The Borlaug Ballroom is the single largest room in the Hall of Laureates and the space that is most transformed, located on the south side of the Rotunda. In the original library design, this area served as the Stacks Room and was actually a two-story space, separated with a glass floor and completely filled with bookcases. The room was a plain, utilitarian space. The original design can still be seen, as one part of the glass floor has been preserved as a balcony. The historic placement of the bookcases is marked in the new wood floors with a diagonal woodgrain pattern, suggesting their original location.
This storage area has now been transformed into an elegant gathering space honoring Dr. Borlaug. The room tells his story through several key elements:
Borlaug Portrait: A large portrait of Dr. Borlaug was created by the artist Chas Fagan of North Carolina, who has works in the White House and at the U.S. Capitol in Washington. Fagan also designed the magnificent frame for the portrait, which incorporates wheat as well as asterisks (*), which Dr. Borlaug used in his notebooks to evaluate the new wheat varieties he was cultivating.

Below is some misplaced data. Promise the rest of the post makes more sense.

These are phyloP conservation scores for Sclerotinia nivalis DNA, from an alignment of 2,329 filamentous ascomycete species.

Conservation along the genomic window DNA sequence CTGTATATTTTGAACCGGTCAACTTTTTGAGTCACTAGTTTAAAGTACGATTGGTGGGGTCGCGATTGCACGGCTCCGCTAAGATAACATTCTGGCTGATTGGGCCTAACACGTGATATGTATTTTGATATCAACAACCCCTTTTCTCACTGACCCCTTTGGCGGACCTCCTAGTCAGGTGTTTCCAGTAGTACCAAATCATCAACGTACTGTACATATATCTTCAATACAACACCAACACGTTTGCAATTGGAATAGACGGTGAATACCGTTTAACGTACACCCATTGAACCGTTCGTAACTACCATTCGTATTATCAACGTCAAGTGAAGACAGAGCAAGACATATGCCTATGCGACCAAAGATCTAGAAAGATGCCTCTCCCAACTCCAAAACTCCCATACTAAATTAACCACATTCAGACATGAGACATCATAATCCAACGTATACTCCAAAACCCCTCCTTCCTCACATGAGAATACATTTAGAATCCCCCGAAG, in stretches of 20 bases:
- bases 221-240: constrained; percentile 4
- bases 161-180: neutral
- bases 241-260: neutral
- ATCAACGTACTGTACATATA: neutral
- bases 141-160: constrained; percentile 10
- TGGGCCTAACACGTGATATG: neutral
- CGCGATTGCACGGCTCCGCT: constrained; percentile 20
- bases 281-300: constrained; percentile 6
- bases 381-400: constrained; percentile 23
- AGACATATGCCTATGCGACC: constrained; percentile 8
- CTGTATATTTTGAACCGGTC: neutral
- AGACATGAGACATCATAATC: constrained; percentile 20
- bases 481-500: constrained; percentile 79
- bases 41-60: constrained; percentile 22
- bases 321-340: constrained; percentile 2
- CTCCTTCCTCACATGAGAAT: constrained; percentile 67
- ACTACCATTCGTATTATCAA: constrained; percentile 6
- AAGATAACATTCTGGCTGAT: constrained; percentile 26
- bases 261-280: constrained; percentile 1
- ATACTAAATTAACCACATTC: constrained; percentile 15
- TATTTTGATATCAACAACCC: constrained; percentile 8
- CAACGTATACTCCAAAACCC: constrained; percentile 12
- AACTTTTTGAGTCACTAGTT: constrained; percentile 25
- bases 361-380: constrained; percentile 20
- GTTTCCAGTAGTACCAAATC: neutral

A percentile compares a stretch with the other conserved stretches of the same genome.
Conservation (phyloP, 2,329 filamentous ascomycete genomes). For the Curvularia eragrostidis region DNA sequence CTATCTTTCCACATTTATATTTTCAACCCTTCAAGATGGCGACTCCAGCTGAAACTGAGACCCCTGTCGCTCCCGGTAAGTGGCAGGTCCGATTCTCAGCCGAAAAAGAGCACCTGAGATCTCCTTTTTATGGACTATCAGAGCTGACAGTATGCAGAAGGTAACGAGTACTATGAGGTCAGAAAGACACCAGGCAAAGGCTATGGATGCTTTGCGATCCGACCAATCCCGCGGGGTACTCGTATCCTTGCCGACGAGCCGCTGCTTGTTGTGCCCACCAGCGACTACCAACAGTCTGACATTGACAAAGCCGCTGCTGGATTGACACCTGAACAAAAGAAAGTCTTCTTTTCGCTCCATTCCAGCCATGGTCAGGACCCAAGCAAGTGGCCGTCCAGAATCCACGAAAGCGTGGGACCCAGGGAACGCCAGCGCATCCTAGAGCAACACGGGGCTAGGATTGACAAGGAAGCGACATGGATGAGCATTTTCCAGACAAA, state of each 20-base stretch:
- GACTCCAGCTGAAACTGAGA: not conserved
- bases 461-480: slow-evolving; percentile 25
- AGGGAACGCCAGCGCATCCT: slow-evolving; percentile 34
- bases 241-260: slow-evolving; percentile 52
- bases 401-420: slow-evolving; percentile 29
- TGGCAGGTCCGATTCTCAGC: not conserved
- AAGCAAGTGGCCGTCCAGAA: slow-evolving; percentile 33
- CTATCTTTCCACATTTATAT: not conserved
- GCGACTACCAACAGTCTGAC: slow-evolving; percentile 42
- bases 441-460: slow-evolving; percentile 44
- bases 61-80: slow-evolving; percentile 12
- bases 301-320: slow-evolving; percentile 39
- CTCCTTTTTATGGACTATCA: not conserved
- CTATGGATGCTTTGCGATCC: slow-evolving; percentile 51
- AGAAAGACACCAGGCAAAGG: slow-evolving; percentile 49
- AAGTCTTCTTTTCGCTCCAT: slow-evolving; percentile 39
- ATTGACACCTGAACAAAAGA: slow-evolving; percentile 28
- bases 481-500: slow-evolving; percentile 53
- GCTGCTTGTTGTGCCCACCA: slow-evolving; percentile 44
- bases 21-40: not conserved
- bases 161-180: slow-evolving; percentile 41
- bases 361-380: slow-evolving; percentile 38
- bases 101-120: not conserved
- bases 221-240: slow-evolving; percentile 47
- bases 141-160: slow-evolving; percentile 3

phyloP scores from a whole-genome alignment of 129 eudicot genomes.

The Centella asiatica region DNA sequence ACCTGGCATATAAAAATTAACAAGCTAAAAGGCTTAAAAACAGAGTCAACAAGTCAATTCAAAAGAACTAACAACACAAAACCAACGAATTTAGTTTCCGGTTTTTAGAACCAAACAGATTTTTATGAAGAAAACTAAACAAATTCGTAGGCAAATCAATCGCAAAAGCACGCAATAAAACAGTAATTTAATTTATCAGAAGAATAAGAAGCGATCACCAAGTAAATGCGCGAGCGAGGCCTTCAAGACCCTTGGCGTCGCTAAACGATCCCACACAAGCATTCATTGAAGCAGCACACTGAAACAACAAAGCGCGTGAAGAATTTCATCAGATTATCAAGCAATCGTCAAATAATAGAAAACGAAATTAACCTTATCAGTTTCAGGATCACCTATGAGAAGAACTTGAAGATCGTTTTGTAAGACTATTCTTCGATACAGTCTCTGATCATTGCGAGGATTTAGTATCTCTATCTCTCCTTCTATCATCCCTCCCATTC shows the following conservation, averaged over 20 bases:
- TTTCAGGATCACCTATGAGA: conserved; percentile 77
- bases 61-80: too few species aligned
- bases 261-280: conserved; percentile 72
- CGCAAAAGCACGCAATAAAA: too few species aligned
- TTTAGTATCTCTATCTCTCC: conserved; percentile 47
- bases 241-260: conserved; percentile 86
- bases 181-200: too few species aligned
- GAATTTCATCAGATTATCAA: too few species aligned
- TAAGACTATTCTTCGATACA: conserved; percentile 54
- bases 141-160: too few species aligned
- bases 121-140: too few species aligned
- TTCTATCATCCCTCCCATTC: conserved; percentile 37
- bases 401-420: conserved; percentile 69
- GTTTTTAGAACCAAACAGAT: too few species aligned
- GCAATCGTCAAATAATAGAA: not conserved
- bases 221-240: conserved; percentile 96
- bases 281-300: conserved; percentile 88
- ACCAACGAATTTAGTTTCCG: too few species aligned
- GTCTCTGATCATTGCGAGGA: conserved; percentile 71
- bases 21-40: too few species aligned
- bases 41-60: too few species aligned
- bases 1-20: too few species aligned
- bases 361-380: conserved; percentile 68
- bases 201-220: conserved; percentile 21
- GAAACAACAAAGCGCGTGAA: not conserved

Representations of Borlaug’s Noteworthy Awards: Recognizing his incredible achievements, Dr. Norman Borlaug was awarded with the Nobel Peace Prize, the U.S. Presidential Medal of Freedom and the Congressional Gold Medal. Only three American citizens have ever received that trifecta of honors. Dr. Borlaug is one. The other two are Dr. Martin Luther King, Jr. and Elie Wiesel, the Holocaust survivor.
Tapestries: Four tapestries, created by artist John Collier, illustrate the most important phases of Dr. Borlaug’s life and the institutions that affected him most: New Oregon Township Number Eight, his one-room schoolhouse near Cresco, Iowa; the CIMMYT lab in Mexico where he did his research; Punjab, the area he worked in India and Pakistan; and Africa, where he continued to work into the last years of his life.
Ornamental Bowls: Ten bowls around the ballroom represent the areas of work for which the World Food Prize is awarded. One is left empty, illustrating the ongoing need to fight hunger across the globe.
To view photo gallery of the Borlaug Ballroom, click here.